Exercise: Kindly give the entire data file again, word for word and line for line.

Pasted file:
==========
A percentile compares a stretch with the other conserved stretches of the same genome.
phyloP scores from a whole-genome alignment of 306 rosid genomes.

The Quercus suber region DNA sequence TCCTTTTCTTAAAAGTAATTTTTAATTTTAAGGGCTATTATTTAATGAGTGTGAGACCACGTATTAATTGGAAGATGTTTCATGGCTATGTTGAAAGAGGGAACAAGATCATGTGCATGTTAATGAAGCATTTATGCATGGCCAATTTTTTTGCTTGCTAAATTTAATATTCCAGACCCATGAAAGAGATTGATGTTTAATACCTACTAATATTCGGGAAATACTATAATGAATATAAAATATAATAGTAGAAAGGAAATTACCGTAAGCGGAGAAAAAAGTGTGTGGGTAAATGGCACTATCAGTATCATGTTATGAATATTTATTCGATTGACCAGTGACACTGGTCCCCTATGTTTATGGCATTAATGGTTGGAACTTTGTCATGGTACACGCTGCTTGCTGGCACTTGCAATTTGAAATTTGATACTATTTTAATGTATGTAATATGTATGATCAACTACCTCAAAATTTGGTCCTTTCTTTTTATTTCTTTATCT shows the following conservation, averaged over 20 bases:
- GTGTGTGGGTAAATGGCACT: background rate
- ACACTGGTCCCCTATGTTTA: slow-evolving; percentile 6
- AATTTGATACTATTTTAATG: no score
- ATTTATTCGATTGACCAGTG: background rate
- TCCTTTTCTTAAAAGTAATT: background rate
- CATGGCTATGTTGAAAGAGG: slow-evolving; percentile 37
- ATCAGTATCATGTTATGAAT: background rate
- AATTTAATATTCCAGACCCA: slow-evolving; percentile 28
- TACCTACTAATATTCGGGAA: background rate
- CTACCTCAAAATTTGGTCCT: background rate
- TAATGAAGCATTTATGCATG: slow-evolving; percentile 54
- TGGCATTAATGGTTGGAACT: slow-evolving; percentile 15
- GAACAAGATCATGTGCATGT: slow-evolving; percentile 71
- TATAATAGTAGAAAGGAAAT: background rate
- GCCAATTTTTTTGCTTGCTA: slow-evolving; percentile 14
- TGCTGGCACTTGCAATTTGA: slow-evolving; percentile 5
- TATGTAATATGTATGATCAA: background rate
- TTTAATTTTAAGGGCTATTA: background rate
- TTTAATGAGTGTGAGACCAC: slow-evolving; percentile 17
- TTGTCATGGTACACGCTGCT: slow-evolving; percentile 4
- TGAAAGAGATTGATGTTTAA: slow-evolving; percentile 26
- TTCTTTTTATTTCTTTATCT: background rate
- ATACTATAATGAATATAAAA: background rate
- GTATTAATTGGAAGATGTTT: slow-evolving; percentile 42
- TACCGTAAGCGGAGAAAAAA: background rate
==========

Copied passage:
A percentile compares a stretch with the other conserved stretches of the same genome.
phyloP scores from a whole-genome alignment of 306 rosid genomes.

The Quercus suber region DNA sequence TCCTTTTCTTAAAAGTAATTTTTAATTTTAAGGGCTATTATTTAATGAGTGTGAGACCACGTATTAATTGGAAGATGTTTCATGGCTATGTTGAAAGAGGGAACAAGATCATGTGCATGTTAATGAAGCATTTATGCATGGCCAATTTTTTTGCTTGCTAAATTTAATATTCCAGACCCATGAAAGAGATTGATGTTTAATACCTACTAATATTCGGGAAATACTATAATGAATATAAAATATAATAGTAGAAAGGAAATTACCGTAAGCGGAGAAAAAAGTGTGTGGGTAAATGGCACTATCAGTATCATGTTATGAATATTTATTCGATTGACCAGTGACACTGGTCCCCTATGTTTATGGCATTAATGGTTGGAACTTTGTCATGGTACACGCTGCTTGCTGGCACTTGCAATTTGAAATTTGATACTATTTTAATGTATGTAATATGTATGATCAACTACCTCAAAATTTGGTCCTTTCTTTTTATTTCTTTATCT shows the following conservation, averaged over 20 bases:
- GTGTGTGGGTAAATGGCACT: background rate
- ACACTGGTCCCCTATGTTTA: slow-evolving; percentile 6
- AATTTGATACTATTTTAATG: no score
- ATTTATTCGATTGACCAGTG: background rate
- TCCTTTTCTTAAAAGTAATT: background rate
- CATGGCTATGTTGAAAGAGG: slow-evolving; percentile 37
- ATCAGTATCATGTTATGAAT: background rate
- AATTTAATATTCCAGACCCA: slow-evolving; percentile 28
- TACCTACTAATATTCGGGAA: background rate
- CTACCTCAAAATTTGGTCCT: background rate
- TAATGAAGCATTTATGCATG: slow-evolving; percentile 54
- TGGCATTAATGGTTGGAACT: slow-evolving; percentile 15
- GAACAAGATCATGTGCATGT: slow-evolving; percentile 71
- TATAATAGTAGAAAGGAAAT: background rate
- GCCAATTTTTTTGCTTGCTA: slow-evolving; percentile 14
- TGCTGGCACTTGCAATTTGA: slow-evolving; percentile 5
- TATGTAATATGTATGATCAA: background rate
- TTTAATTTTAAGGGCTATTA: background rate
- TTTAATGAGTGTGAGACCAC: slow-evolving; percentile 17
- TTGTCATGGTACACGCTGCT: slow-evolving; percentile 4
- TGAAAGAGATTGATGTTTAA: slow-evolving; percentile 26
- TTCTTTTTATTTCTTTATCT: background rate
- ATACTATAATGAATATAAAA: background rate
- GTATTAATTGGAAGATGTTT: slow-evolving; percentile 42
- TACCGTAAGCGGAGAAAAAA: background rate